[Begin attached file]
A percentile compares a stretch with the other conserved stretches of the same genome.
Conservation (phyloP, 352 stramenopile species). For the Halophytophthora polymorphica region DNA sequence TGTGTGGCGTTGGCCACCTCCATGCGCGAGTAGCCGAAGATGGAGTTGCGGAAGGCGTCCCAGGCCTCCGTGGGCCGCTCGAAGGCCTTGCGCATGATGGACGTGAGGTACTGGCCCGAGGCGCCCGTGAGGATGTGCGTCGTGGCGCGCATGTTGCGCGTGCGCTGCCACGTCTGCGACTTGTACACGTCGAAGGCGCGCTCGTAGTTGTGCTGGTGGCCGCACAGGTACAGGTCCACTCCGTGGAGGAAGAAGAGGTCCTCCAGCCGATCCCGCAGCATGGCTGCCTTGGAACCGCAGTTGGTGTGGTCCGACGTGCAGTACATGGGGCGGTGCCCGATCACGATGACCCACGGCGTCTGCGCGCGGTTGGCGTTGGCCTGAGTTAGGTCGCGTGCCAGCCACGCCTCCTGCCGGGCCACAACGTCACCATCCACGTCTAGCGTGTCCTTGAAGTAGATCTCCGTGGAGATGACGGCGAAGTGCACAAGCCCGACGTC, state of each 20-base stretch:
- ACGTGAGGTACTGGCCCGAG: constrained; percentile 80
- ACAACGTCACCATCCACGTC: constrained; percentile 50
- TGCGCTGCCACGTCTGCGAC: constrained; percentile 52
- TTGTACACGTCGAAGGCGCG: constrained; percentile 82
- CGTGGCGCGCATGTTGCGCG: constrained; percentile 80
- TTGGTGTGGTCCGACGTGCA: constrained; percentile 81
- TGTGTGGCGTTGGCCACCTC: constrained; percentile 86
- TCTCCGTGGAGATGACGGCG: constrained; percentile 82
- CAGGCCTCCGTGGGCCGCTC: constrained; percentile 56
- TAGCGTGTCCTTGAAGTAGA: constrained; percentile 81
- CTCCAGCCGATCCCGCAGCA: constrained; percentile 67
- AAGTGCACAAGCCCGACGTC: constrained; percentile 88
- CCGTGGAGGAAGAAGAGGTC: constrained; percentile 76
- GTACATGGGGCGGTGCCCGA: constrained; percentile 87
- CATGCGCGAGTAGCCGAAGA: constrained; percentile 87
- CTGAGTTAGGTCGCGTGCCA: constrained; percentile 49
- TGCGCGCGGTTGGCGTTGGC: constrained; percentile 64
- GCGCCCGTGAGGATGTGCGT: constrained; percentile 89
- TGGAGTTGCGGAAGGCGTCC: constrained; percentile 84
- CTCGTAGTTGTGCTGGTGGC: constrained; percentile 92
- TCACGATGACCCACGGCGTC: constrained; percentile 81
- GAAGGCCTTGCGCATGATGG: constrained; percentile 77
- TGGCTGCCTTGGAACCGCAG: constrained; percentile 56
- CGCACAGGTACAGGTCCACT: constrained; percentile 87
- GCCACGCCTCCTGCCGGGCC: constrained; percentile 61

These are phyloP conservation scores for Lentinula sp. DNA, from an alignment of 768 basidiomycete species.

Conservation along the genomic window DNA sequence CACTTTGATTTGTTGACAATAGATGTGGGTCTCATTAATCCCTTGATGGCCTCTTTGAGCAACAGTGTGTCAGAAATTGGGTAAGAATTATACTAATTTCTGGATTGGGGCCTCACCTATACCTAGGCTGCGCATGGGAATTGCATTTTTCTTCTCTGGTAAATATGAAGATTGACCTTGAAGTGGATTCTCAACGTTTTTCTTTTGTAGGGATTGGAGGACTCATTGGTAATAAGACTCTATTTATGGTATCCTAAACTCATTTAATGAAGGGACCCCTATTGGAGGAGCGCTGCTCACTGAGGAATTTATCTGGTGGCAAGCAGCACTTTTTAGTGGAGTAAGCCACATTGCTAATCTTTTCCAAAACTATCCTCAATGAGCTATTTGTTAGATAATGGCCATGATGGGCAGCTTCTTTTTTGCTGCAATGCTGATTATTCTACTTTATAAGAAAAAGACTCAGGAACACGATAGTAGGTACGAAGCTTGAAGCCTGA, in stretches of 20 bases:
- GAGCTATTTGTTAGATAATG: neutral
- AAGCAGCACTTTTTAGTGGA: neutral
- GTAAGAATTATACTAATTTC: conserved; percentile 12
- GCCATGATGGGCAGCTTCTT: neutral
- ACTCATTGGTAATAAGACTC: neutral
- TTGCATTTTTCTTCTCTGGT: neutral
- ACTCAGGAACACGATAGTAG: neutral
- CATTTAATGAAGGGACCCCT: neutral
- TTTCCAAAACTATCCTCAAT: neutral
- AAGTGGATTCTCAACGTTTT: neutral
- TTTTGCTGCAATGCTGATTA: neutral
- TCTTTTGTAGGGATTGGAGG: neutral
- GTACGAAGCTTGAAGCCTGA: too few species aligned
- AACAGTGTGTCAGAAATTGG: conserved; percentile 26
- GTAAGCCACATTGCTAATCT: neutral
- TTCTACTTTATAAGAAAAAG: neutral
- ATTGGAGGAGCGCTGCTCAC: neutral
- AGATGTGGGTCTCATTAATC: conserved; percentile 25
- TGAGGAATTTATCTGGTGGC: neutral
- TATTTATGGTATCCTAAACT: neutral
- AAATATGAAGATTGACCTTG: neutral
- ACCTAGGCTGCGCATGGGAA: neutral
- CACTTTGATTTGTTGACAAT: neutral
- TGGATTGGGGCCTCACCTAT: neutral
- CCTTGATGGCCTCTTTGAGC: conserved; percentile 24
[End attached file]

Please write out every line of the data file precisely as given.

A percentile compares a stretch with the other conserved stretches of the same genome.
Conservation (phyloP, 352 stramenopile species). For the Halophytophthora polymorphica region DNA sequence TGTGTGGCGTTGGCCACCTCCATGCGCGAGTAGCCGAAGATGGAGTTGCGGAAGGCGTCCCAGGCCTCCGTGGGCCGCTCGAAGGCCTTGCGCATGATGGACGTGAGGTACTGGCCCGAGGCGCCCGTGAGGATGTGCGTCGTGGCGCGCATGTTGCGCGTGCGCTGCCACGTCTGCGACTTGTACACGTCGAAGGCGCGCTCGTAGTTGTGCTGGTGGCCGCACAGGTACAGGTCCACTCCGTGGAGGAAGAAGAGGTCCTCCAGCCGATCCCGCAGCATGGCTGCCTTGGAACCGCAGTTGGTGTGGTCCGACGTGCAGTACATGGGGCGGTGCCCGATCACGATGACCCACGGCGTCTGCGCGCGGTTGGCGTTGGCCTGAGTTAGGTCGCGTGCCAGCCACGCCTCCTGCCGGGCCACAACGTCACCATCCACGTCTAGCGTGTCCTTGAAGTAGATCTCCGTGGAGATGACGGCGAAGTGCACAAGCCCGACGTC, state of each 20-base stretch:
- ACGTGAGGTACTGGCCCGAG: constrained; percentile 80
- ACAACGTCACCATCCACGTC: constrained; percentile 50
- TGCGCTGCCACGTCTGCGAC: constrained; percentile 52
- TTGTACACGTCGAAGGCGCG: constrained; percentile 82
- CGTGGCGCGCATGTTGCGCG: constrained; percentile 80
- TTGGTGTGGTCCGACGTGCA: constrained; percentile 81
- TGTGTGGCGTTGGCCACCTC: constrained; percentile 86
- TCTCCGTGGAGATGACGGCG: constrained; percentile 82
- CAGGCCTCCGTGGGCCGCTC: constrained; percentile 56
- TAGCGTGTCCTTGAAGTAGA: constrained; percentile 81
- CTCCAGCCGATCCCGCAGCA: constrained; percentile 67
- AAGTGCACAAGCCCGACGTC: constrained; percentile 88
- CCGTGGAGGAAGAAGAGGTC: constrained; percentile 76
- GTACATGGGGCGGTGCCCGA: constrained; percentile 87
- CATGCGCGAGTAGCCGAAGA: constrained; percentile 87
- CTGAGTTAGGTCGCGTGCCA: constrained; percentile 49
- TGCGCGCGGTTGGCGTTGGC: constrained; percentile 64
- GCGCCCGTGAGGATGTGCGT: constrained; percentile 89
- TGGAGTTGCGGAAGGCGTCC: constrained; percentile 84
- CTCGTAGTTGTGCTGGTGGC: constrained; percentile 92
- TCACGATGACCCACGGCGTC: constrained; percentile 81
- GAAGGCCTTGCGCATGATGG: constrained; percentile 77
- TGGCTGCCTTGGAACCGCAG: constrained; percentile 56
- CGCACAGGTACAGGTCCACT: constrained; percentile 87
- GCCACGCCTCCTGCCGGGCC: constrained; percentile 61

These are phyloP conservation scores for Lentinula sp. DNA, from an alignment of 768 basidiomycete species.

Conservation along the genomic window DNA sequence CACTTTGATTTGTTGACAATAGATGTGGGTCTCATTAATCCCTTGATGGCCTCTTTGAGCAACAGTGTGTCAGAAATTGGGTAAGAATTATACTAATTTCTGGATTGGGGCCTCACCTATACCTAGGCTGCGCATGGGAATTGCATTTTTCTTCTCTGGTAAATATGAAGATTGACCTTGAAGTGGATTCTCAACGTTTTTCTTTTGTAGGGATTGGAGGACTCATTGGTAATAAGACTCTATTTATGGTATCCTAAACTCATTTAATGAAGGGACCCCTATTGGAGGAGCGCTGCTCACTGAGGAATTTATCTGGTGGCAAGCAGCACTTTTTAGTGGAGTAAGCCACATTGCTAATCTTTTCCAAAACTATCCTCAATGAGCTATTTGTTAGATAATGGCCATGATGGGCAGCTTCTTTTTTGCTGCAATGCTGATTATTCTACTTTATAAGAAAAAGACTCAGGAACACGATAGTAGGTACGAAGCTTGAAGCCTGA, in stretches of 20 bases:
- GAGCTATTTGTTAGATAATG: neutral
- AAGCAGCACTTTTTAGTGGA: neutral
- GTAAGAATTATACTAATTTC: conserved; percentile 12
- GCCATGATGGGCAGCTTCTT: neutral
- ACTCATTGGTAATAAGACTC: neutral
- TTGCATTTTTCTTCTCTGGT: neutral
- ACTCAGGAACACGATAGTAG: neutral
- CATTTAATGAAGGGACCCCT: neutral
- TTTCCAAAACTATCCTCAAT: neutral
- AAGTGGATTCTCAACGTTTT: neutral
- TTTTGCTGCAATGCTGATTA: neutral
- TCTTTTGTAGGGATTGGAGG: neutral
- GTACGAAGCTTGAAGCCTGA: too few species aligned
- AACAGTGTGTCAGAAATTGG: conserved; percentile 26
- GTAAGCCACATTGCTAATCT: neutral
- TTCTACTTTATAAGAAAAAG: neutral
- ATTGGAGGAGCGCTGCTCAC: neutral
- AGATGTGGGTCTCATTAATC: conserved; percentile 25
- TGAGGAATTTATCTGGTGGC: neutral
- TATTTATGGTATCCTAAACT: neutral
- AAATATGAAGATTGACCTTG: neutral
- ACCTAGGCTGCGCATGGGAA: neutral
- CACTTTGATTTGTTGACAAT: neutral
- TGGATTGGGGCCTCACCTAT: neutral
- CCTTGATGGCCTCTTTGAGC: conserved; percentile 24